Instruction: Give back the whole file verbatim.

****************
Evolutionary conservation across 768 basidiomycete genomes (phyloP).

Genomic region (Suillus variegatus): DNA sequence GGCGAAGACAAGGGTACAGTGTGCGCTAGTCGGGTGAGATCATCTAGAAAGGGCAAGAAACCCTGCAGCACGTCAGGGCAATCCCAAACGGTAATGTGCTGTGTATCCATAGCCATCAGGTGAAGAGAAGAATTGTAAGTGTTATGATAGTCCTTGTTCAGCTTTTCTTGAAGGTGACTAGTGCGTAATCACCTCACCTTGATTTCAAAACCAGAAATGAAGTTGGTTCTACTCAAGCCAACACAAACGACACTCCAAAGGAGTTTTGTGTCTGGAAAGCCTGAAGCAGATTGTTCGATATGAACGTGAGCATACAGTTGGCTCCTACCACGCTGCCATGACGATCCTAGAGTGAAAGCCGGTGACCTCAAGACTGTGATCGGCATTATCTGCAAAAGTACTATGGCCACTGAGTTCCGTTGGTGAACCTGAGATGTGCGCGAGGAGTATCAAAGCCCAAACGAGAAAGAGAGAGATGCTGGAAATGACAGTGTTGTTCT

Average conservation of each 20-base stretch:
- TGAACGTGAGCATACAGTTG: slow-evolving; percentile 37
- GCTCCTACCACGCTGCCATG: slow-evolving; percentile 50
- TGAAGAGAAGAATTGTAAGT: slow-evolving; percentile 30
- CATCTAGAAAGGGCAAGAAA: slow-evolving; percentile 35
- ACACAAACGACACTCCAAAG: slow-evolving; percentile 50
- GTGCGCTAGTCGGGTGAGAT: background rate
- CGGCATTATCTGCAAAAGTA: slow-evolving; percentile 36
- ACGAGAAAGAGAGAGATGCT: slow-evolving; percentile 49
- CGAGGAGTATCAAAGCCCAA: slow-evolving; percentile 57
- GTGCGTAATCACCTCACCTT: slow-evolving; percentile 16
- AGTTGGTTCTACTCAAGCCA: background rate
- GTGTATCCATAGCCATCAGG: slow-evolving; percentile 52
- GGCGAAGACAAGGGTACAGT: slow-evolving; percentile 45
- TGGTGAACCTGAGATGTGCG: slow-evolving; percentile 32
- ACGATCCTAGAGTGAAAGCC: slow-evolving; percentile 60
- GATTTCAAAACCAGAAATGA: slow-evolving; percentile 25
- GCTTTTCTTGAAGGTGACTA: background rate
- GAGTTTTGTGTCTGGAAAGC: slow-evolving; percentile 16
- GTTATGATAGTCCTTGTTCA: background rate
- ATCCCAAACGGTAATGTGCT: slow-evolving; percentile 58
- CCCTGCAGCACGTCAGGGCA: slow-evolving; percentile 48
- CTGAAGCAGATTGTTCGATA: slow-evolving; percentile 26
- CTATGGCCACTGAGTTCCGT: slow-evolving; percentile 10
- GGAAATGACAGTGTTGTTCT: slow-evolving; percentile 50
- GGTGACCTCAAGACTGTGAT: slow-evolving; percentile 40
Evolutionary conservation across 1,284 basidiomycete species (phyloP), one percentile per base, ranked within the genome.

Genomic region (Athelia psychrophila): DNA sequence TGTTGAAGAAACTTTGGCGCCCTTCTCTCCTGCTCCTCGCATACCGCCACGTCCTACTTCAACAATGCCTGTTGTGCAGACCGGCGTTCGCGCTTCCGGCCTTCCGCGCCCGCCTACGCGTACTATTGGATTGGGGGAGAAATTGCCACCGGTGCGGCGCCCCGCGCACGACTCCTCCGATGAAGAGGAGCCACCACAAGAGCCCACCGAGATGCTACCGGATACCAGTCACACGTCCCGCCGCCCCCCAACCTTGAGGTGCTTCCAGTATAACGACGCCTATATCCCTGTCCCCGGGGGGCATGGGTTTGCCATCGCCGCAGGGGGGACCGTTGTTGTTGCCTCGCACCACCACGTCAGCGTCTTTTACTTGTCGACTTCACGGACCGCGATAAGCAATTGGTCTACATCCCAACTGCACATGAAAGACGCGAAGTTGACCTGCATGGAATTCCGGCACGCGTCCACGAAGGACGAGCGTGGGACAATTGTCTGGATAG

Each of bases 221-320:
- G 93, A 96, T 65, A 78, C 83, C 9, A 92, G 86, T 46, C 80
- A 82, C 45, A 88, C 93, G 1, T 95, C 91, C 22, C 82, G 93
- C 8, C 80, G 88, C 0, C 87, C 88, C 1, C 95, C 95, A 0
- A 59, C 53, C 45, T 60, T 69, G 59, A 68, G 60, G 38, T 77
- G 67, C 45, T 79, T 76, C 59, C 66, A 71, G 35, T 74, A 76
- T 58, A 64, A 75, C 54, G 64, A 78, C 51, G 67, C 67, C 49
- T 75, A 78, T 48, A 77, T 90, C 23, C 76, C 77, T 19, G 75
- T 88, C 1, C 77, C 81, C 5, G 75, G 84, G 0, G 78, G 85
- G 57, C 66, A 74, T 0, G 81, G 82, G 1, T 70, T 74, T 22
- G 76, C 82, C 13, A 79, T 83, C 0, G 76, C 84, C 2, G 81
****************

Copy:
Evolutionary conservation across 768 basidiomycete genomes (phyloP).

Genomic region (Suillus variegatus): DNA sequence GGCGAAGACAAGGGTACAGTGTGCGCTAGTCGGGTGAGATCATCTAGAAAGGGCAAGAAACCCTGCAGCACGTCAGGGCAATCCCAAACGGTAATGTGCTGTGTATCCATAGCCATCAGGTGAAGAGAAGAATTGTAAGTGTTATGATAGTCCTTGTTCAGCTTTTCTTGAAGGTGACTAGTGCGTAATCACCTCACCTTGATTTCAAAACCAGAAATGAAGTTGGTTCTACTCAAGCCAACACAAACGACACTCCAAAGGAGTTTTGTGTCTGGAAAGCCTGAAGCAGATTGTTCGATATGAACGTGAGCATACAGTTGGCTCCTACCACGCTGCCATGACGATCCTAGAGTGAAAGCCGGTGACCTCAAGACTGTGATCGGCATTATCTGCAAAAGTACTATGGCCACTGAGTTCCGTTGGTGAACCTGAGATGTGCGCGAGGAGTATCAAAGCCCAAACGAGAAAGAGAGAGATGCTGGAAATGACAGTGTTGTTCT

Average conservation of each 20-base stretch:
- TGAACGTGAGCATACAGTTG: slow-evolving; percentile 37
- GCTCCTACCACGCTGCCATG: slow-evolving; percentile 50
- TGAAGAGAAGAATTGTAAGT: slow-evolving; percentile 30
- CATCTAGAAAGGGCAAGAAA: slow-evolving; percentile 35
- ACACAAACGACACTCCAAAG: slow-evolving; percentile 50
- GTGCGCTAGTCGGGTGAGAT: background rate
- CGGCATTATCTGCAAAAGTA: slow-evolving; percentile 36
- ACGAGAAAGAGAGAGATGCT: slow-evolving; percentile 49
- CGAGGAGTATCAAAGCCCAA: slow-evolving; percentile 57
- GTGCGTAATCACCTCACCTT: slow-evolving; percentile 16
- AGTTGGTTCTACTCAAGCCA: background rate
- GTGTATCCATAGCCATCAGG: slow-evolving; percentile 52
- GGCGAAGACAAGGGTACAGT: slow-evolving; percentile 45
- TGGTGAACCTGAGATGTGCG: slow-evolving; percentile 32
- ACGATCCTAGAGTGAAAGCC: slow-evolving; percentile 60
- GATTTCAAAACCAGAAATGA: slow-evolving; percentile 25
- GCTTTTCTTGAAGGTGACTA: background rate
- GAGTTTTGTGTCTGGAAAGC: slow-evolving; percentile 16
- GTTATGATAGTCCTTGTTCA: background rate
- ATCCCAAACGGTAATGTGCT: slow-evolving; percentile 58
- CCCTGCAGCACGTCAGGGCA: slow-evolving; percentile 48
- CTGAAGCAGATTGTTCGATA: slow-evolving; percentile 26
- CTATGGCCACTGAGTTCCGT: slow-evolving; percentile 10
- GGAAATGACAGTGTTGTTCT: slow-evolving; percentile 50
- GGTGACCTCAAGACTGTGAT: slow-evolving; percentile 40
Evolutionary conservation across 1,284 basidiomycete species (phyloP), one percentile per base, ranked within the genome.

Genomic region (Athelia psychrophila): DNA sequence TGTTGAAGAAACTTTGGCGCCCTTCTCTCCTGCTCCTCGCATACCGCCACGTCCTACTTCAACAATGCCTGTTGTGCAGACCGGCGTTCGCGCTTCCGGCCTTCCGCGCCCGCCTACGCGTACTATTGGATTGGGGGAGAAATTGCCACCGGTGCGGCGCCCCGCGCACGACTCCTCCGATGAAGAGGAGCCACCACAAGAGCCCACCGAGATGCTACCGGATACCAGTCACACGTCCCGCCGCCCCCCAACCTTGAGGTGCTTCCAGTATAACGACGCCTATATCCCTGTCCCCGGGGGGCATGGGTTTGCCATCGCCGCAGGGGGGACCGTTGTTGTTGCCTCGCACCACCACGTCAGCGTCTTTTACTTGTCGACTTCACGGACCGCGATAAGCAATTGGTCTACATCCCAACTGCACATGAAAGACGCGAAGTTGACCTGCATGGAATTCCGGCACGCGTCCACGAAGGACGAGCGTGGGACAATTGTCTGGATAG

Each of bases 221-320:
- G 93, A 96, T 65, A 78, C 83, C 9, A 92, G 86, T 46, C 80
- A 82, C 45, A 88, C 93, G 1, T 95, C 91, C 22, C 82, G 93
- C 8, C 80, G 88, C 0, C 87, C 88, C 1, C 95, C 95, A 0
- A 59, C 53, C 45, T 60, T 69, G 59, A 68, G 60, G 38, T 77
- G 67, C 45, T 79, T 76, C 59, C 66, A 71, G 35, T 74, A 76
- T 58, A 64, A 75, C 54, G 64, A 78, C 51, G 67, C 67, C 49
- T 75, A 78, T 48, A 77, T 90, C 23, C 76, C 77, T 19, G 75
- T 88, C 1, C 77, C 81, C 5, G 75, G 84, G 0, G 78, G 85
- G 57, C 66, A 74, T 0, G 81, G 82, G 1, T 70, T 74, T 22
- G 76, C 82, C 13, A 79, T 83, C 0, G 76, C 84, C 2, G 81